Investing in women’s health isn’t just the right thing to do, it contributes to economic growth and builds secure nations.
It’s a message we heard at the Bank last week during a moving panel discussion on reducing maternal mortality, and it’s a message the U.N. Secretary General and heads of state made loud and clear yesterday, with the launch of the Global Strategy for Women’s and Children’s Health.
A diverse group of stakeholders, including the World Bank, pledged more than $40 billion toward the plan, which aims to prevent the deaths of more than 15 million children under five; 33 million unwanted pregnancies; and 740,000 women from dying from complications relating to pregnancy and childbirth, before 2015.
Cristian Baeza, the Bank’s Director for Health, Nutrition and Population, blogged here about the importance of showing results in maternal and child health. The Bank just announced an additional $600 million in results-based financing to help 35 countries achieve the health MDGs.
“One of the most effective things is making payments to health providers or patients conditional on measurable actions, such as delivering babies in health facilities, providing micronutrients, family planning services and others,” he wrote.
Bed Nets for All
The health MDGs got another boost yesterday as Members of the Africa Leaders Malaria Alliance (ALMA)--a coalition of 35 heads of state-- held a session on “Bridging the Malaria Gap.” In Africa, 700 million are at risk for malaria, and 850,000 die of the disease each year. The U.N. Secretary General has set a goal of providing bed nets to everyone living in malaria-endemic countries by the end of this year.
At the event, ALMA members announced several policy commitments to end malaria including eliminating taxes and tariffs on bed nets and medicines; banning drug therapies that increase disease resistance; and enhancing Africa’s capacity to produce safe and effective anti-malaria products.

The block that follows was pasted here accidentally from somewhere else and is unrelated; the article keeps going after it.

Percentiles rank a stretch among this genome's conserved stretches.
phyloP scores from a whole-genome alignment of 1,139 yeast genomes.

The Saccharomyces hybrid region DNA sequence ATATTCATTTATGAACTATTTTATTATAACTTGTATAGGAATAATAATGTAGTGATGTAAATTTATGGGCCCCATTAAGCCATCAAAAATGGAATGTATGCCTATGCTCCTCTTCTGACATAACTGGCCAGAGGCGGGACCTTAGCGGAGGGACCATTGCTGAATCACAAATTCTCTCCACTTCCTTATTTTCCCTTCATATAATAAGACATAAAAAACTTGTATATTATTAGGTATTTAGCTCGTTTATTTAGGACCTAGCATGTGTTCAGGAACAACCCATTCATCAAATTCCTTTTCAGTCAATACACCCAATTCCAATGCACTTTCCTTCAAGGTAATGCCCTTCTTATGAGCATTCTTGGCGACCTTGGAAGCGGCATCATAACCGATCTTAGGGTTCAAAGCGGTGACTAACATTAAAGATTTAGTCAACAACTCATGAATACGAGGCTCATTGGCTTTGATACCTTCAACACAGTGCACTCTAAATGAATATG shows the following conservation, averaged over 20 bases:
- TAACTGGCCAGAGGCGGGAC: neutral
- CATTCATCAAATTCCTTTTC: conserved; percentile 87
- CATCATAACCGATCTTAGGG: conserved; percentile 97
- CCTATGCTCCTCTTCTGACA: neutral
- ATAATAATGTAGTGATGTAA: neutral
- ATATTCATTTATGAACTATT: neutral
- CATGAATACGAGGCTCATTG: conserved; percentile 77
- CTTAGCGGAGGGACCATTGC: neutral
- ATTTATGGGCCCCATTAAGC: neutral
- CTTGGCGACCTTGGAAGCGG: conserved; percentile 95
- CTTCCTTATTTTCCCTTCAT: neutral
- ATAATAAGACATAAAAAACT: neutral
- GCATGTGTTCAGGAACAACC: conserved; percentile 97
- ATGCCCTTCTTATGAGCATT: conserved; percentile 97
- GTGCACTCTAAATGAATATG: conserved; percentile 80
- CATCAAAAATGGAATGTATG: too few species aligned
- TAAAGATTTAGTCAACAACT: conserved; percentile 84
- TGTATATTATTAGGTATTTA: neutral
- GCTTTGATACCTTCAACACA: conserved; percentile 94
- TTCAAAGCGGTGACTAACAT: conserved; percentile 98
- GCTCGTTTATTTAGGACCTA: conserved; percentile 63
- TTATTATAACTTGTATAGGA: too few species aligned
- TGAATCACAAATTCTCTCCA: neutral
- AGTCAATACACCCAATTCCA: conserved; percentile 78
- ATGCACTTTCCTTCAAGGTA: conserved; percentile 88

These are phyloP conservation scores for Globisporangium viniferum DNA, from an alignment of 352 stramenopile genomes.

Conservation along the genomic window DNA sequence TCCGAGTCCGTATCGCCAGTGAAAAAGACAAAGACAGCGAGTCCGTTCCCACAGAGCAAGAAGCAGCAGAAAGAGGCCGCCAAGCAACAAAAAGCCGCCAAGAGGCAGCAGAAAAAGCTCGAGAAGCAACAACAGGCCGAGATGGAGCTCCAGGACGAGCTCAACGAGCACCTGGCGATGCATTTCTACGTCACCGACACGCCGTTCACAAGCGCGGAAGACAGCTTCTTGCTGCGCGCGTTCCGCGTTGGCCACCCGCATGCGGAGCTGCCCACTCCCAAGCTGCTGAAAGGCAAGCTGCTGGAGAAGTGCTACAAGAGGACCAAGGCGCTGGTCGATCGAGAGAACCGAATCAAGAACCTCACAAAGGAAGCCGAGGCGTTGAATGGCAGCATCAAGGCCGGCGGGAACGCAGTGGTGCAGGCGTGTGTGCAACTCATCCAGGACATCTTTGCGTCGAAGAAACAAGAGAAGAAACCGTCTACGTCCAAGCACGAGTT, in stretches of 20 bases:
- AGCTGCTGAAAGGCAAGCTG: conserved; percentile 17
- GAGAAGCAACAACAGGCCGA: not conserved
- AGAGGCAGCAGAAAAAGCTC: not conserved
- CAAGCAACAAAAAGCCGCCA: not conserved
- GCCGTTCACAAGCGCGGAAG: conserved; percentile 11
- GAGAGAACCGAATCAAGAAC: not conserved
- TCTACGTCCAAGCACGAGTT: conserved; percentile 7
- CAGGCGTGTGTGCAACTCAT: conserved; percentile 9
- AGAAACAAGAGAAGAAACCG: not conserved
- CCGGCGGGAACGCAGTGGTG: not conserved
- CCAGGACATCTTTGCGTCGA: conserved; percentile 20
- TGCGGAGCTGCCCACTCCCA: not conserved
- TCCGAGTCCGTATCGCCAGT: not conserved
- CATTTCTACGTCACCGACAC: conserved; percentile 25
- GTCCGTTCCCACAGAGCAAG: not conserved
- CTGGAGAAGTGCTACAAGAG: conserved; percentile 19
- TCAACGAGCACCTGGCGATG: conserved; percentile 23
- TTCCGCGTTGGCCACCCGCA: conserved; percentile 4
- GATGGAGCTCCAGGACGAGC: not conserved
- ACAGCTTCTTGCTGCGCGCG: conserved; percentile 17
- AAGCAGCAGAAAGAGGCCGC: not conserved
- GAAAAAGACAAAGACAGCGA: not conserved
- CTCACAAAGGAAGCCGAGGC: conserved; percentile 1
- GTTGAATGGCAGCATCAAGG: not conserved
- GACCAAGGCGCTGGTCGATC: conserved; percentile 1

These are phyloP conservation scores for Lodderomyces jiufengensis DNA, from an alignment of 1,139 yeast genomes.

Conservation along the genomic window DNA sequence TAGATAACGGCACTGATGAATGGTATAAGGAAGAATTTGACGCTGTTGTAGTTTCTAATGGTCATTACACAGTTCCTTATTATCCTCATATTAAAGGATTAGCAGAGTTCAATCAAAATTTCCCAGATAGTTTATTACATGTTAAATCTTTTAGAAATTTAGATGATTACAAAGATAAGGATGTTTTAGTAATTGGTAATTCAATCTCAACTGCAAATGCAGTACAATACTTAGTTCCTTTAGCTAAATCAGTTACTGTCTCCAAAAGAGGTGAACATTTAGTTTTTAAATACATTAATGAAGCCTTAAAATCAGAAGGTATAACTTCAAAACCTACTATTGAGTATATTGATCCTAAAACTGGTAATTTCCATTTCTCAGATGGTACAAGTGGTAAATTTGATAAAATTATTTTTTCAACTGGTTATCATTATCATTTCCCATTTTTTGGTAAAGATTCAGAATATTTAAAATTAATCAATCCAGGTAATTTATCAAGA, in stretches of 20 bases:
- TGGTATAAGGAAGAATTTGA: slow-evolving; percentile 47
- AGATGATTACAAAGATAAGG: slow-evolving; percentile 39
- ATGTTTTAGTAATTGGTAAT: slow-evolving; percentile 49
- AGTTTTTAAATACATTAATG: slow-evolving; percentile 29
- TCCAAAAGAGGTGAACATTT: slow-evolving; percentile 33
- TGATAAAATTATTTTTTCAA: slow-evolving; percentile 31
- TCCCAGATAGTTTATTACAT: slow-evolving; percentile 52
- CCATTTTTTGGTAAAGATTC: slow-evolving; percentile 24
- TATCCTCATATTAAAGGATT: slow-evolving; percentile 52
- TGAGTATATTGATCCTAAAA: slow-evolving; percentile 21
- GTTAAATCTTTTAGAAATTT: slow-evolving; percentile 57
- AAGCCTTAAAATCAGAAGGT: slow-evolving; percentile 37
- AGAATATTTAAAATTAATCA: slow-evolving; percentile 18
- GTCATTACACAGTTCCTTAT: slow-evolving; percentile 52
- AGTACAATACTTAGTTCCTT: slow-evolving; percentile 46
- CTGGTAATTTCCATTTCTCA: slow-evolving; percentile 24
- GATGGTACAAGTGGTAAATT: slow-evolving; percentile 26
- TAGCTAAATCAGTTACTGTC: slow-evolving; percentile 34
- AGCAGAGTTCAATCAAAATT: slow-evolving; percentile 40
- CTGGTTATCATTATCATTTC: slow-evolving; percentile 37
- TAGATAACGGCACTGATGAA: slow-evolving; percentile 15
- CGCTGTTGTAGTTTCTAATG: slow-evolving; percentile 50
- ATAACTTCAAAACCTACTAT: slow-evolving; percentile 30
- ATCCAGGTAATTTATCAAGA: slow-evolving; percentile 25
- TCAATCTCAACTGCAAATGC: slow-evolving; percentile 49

"Malaria costs Africa and its people about $12 billion annually in lost GDP, and it slows down GDP growth by as much as 1.3 percent a year,” World Bank President Robert Zoellick said at the event. “While the international community is heeding the call to fund and produce bed nets and drug treatments, we also have to deliver these bednets where they ‘re most needed.”
Private Sector Partnerships
Private sector representatives have been heavily engaged in the Summit, lending their support to high-profile initiatives including the 1,000 days campaign to reduce child undernutriton and the Global Strategy for Women’s and Children’s Health.
Yesterday, they turned out in force for the U.N. Private Sector Forum on the MDGs, where Zoellick discussed the Bank’s successes in working with private sector partners, particularly in fighting food insecurity and delivering health services in Africa.
“One of the things … that I think there’s great potential in is the development of private sector services that can often be connected to public sector purposes --the education area, the health area, low-carbon growth,” he told the group. “This is where we need to connect some of the aid perspective that traditionally is seen only in public sector functions.”
Bank delegates participating in the Summit must recharge in two weeks’ time for the 2010 IMF-World Bank Group Annual Meetings and-- a first for the Bank--the online Open Forum. Commitments made in New York will no doubt wend their way into the discussion as Ministers of Finance and Development convene on H Street to talk economic outlook, aid effectiveness and next steps for poverty reduction.